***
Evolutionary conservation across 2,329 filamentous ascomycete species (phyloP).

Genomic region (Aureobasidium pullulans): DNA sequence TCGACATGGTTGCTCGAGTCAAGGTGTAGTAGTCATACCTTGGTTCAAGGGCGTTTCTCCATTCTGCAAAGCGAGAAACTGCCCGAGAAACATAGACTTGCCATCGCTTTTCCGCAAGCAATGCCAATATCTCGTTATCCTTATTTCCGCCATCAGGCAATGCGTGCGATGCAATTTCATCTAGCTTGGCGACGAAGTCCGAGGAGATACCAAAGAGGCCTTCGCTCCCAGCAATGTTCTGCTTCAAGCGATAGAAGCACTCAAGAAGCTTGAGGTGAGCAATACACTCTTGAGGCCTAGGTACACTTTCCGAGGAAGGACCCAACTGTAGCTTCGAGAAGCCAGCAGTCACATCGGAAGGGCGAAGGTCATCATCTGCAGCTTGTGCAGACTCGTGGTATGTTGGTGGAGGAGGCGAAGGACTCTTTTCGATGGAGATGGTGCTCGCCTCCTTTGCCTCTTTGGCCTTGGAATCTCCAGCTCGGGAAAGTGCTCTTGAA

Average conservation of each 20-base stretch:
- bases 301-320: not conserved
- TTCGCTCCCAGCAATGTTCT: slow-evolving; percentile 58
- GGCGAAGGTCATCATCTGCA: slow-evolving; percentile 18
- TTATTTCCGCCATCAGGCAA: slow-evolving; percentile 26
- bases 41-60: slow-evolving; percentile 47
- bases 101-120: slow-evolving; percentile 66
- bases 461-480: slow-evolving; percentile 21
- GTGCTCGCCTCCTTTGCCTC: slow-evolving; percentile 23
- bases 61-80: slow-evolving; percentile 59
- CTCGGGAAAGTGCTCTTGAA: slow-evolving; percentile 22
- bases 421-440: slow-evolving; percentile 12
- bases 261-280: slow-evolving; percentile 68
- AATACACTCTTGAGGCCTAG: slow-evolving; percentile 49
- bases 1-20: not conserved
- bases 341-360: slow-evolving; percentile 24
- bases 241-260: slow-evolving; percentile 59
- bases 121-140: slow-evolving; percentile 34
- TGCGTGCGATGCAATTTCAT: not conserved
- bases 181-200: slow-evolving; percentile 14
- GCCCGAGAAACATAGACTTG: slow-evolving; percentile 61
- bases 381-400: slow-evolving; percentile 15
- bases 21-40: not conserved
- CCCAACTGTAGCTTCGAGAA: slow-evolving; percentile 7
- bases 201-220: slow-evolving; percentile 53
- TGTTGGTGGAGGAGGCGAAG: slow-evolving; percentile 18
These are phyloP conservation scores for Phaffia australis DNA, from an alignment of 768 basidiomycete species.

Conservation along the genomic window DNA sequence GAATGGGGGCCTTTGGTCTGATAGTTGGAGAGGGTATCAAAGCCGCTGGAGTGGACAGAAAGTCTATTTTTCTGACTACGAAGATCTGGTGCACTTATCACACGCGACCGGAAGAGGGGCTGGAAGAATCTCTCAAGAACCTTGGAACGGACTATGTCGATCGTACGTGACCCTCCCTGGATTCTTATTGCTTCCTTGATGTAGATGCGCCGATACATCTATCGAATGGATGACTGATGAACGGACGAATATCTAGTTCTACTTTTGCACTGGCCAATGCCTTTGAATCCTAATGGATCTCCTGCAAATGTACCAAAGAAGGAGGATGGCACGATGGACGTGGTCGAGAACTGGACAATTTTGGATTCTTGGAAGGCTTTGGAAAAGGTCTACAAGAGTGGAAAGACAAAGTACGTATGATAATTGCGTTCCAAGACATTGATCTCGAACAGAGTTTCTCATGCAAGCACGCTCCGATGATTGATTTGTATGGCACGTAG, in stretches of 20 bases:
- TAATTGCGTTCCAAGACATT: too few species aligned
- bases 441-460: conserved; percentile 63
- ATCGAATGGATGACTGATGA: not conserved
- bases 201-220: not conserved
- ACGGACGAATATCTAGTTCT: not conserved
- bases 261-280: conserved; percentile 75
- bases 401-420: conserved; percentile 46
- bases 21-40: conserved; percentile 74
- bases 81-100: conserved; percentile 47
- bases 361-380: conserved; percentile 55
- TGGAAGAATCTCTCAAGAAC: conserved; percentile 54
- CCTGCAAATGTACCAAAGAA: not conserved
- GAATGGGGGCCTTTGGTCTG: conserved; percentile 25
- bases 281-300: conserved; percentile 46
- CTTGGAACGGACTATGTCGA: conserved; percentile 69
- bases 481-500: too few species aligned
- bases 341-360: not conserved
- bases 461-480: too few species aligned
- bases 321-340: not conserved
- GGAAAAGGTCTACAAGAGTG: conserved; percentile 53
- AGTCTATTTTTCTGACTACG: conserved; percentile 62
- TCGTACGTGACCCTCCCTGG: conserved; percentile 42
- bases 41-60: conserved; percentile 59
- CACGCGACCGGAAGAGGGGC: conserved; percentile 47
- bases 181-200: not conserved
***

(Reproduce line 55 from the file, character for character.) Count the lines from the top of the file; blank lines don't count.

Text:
- bases 181-200: not conserved